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PostPosted: Tue Jul 24, 2007 11:22 am 
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Joined: Fri Mar 30, 2007 5:16 pm
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Location: Osaka, Japan
What is Muz' technique?


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PostPosted: Tue Jul 24, 2007 6:19 pm 
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Joined: Fri Nov 17, 2006 7:36 pm
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Location: Sydney
It's just basic 3 or 4 stage colour layering... But you can then use selective glaz... (oh alright...) juices of the mid tone colour to blend them closer together and get a much more subtle effect. Rather than starting with a really light colour and then putting the shading in, i did a normal 4 stage highlight and then used the midtone juice colour to bring it together. Personally, I find it easier to place the lighter highlights that way. I did this after reading Sebastian's White Dwarf article just to try it out on a Dark Elf's banner and robes and was quite happy with the result. Of course, I then tried using matte medium in addition to the water and discovered that the name of the product is somewhat misleading and it turned out semi glossy :evil:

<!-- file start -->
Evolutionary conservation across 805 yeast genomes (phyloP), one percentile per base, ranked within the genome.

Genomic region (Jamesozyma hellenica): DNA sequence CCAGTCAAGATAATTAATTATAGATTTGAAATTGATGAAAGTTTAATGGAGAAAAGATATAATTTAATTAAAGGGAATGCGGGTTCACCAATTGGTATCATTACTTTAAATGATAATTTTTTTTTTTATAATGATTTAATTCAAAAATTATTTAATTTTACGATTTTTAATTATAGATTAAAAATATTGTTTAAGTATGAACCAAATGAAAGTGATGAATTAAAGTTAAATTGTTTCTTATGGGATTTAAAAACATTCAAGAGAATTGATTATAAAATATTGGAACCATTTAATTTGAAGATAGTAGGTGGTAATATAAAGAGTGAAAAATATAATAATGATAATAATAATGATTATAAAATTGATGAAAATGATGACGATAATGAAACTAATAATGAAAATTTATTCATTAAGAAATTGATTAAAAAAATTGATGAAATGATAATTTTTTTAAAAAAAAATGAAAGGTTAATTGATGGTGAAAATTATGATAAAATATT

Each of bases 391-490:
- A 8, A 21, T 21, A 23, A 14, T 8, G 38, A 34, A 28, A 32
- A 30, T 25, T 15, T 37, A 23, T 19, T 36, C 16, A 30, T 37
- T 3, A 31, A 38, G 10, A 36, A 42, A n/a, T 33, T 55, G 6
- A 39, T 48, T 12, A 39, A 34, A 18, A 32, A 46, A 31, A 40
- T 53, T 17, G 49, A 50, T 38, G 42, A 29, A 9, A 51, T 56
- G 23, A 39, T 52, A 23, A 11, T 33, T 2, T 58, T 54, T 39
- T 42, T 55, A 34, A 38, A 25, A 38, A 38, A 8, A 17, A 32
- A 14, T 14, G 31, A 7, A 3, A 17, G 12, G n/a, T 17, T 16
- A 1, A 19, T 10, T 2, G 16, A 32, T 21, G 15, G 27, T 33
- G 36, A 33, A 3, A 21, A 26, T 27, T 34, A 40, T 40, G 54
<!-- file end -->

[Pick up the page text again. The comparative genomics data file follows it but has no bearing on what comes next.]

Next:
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PostPosted: Tue Jul 24, 2007 6:21 pm 
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Location: Osaka, Japan
I thought about doing this also. Like someone else said in the thread, there's no 1 way to do it.

I know I asked Arjay sometime ago about how he painted his emperors champion; He mentioned he painted the shade, then the highlight and blended between.

I know the dude that painted Magmatrax did something similar with his NMM gold..

I guess I'll just practice until I find what works best for me! :D


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PostPosted: Tue Jul 24, 2007 8:02 pm 
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Joined: Fri May 11, 2007 11:29 am
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Location: Sydney
Sorry muz i called you andy when it should have been alex! Realised after i reread my post .


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PostPosted: Fri Aug 03, 2007 2:16 pm 
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Joined: Tue Jul 31, 2007 10:23 pm
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Location: Glen Iris, Victoria
I really think this is one of the most informative and helpful articles on the web regarding this style of painting. After reading through it all, some of the key points of juicing seem to be: